Fraud Management & Cybercrime , Incident & Breach Response , Security Operations

Biggest Pediatric Hospital Breach Reported

105,000 Affected at Boys Town National Research Hospital
Biggest Pediatric Hospital Breach Reported

A recent hacking incident at Boys Town National Research Hospital is the largest ever reported by a pediatric care provider or children's hospital, according to the federal health data breach tally. A wide variety of data on some 105,000 individuals, including young patients as well as employees, was exposed, opening the door to potential fraud.

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The U.S. Department of Health and Human Services' HIPAA Breach Reporting Tool website, commonly called the "wall of shame," lists breaches reported since 2009 that affected 500 or more individuals. The tally now includes about 35 major breaches at children's hospitals or pediatric healthcare providers impacting a total of more than 434,000 individuals.

As of Thursday, the Boys Town Hospital incident also ranked as the eighth largest health data breach posted so far this year.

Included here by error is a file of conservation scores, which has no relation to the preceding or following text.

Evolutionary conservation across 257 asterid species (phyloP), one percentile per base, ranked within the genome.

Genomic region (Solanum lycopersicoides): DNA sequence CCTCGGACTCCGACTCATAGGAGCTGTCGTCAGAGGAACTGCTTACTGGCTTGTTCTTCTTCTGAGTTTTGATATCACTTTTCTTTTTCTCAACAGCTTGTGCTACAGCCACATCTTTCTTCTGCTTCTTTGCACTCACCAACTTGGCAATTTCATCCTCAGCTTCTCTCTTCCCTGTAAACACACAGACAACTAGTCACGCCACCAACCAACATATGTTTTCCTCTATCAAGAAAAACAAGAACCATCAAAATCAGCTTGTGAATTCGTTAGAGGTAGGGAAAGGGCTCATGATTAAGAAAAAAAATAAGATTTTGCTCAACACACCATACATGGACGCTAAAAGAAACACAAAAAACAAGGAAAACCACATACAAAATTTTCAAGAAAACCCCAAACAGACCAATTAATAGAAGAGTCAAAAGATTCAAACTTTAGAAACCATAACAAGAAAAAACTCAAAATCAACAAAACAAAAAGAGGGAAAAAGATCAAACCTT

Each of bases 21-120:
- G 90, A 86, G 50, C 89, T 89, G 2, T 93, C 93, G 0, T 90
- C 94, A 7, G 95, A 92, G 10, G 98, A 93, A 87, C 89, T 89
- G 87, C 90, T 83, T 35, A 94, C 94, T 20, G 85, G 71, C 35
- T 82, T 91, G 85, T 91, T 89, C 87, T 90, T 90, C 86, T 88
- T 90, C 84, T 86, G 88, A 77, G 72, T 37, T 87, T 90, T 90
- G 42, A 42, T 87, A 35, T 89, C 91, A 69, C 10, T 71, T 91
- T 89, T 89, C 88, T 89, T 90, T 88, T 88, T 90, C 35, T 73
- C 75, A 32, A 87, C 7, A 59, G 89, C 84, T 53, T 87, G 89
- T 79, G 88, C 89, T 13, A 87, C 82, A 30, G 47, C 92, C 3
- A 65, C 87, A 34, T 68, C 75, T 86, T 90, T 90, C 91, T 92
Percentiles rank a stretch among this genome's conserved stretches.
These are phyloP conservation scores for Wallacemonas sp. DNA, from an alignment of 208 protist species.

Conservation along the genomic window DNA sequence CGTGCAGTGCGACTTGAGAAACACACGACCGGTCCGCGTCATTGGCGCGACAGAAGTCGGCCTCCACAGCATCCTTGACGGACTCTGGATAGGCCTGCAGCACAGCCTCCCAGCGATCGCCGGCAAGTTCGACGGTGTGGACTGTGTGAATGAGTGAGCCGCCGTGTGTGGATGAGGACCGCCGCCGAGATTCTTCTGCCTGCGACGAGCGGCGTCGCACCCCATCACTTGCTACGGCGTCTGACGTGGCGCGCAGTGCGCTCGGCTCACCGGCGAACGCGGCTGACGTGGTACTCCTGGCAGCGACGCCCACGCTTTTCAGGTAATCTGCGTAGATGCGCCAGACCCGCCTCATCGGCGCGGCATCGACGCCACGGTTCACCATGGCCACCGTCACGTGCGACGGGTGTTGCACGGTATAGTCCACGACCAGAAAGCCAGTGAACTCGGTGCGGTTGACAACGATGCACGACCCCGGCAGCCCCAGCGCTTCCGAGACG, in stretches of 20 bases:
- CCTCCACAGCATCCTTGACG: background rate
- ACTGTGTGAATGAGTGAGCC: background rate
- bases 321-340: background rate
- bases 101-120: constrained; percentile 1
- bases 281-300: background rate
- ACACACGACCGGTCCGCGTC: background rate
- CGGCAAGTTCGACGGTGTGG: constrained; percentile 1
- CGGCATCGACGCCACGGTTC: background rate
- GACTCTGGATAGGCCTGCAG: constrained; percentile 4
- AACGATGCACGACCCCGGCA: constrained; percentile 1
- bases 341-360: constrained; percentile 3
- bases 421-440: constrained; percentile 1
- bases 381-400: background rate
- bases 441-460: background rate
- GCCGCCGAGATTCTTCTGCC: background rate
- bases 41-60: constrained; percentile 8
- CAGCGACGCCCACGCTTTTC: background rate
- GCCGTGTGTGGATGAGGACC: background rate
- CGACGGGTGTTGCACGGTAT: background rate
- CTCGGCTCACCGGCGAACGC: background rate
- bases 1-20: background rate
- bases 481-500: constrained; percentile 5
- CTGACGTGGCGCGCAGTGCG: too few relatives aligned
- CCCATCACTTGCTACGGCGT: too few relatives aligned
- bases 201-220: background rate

Impacted Data

In a statement, Omaha, Nebraska-based Boys Town Hospital says that on May 23, it became aware of "unusual activity" relating to an employee email account.

The hospital says its forensics investigation confirmed that personal information related to patients as well as employees may have been accessible as a result of the incident.

That data includes name; date of birth; Social Security number; diagnosis or treatment information; Medicare or Medicaid identification number; medical record number; billing/claims information; health insurance information; disability code, birth or marriage certificate information; employer identification number; driver's license number; passport information, banking or financial account number; and username and password.

So far, the hospital says, it has not received any reports of the misuse of this information.

National Presence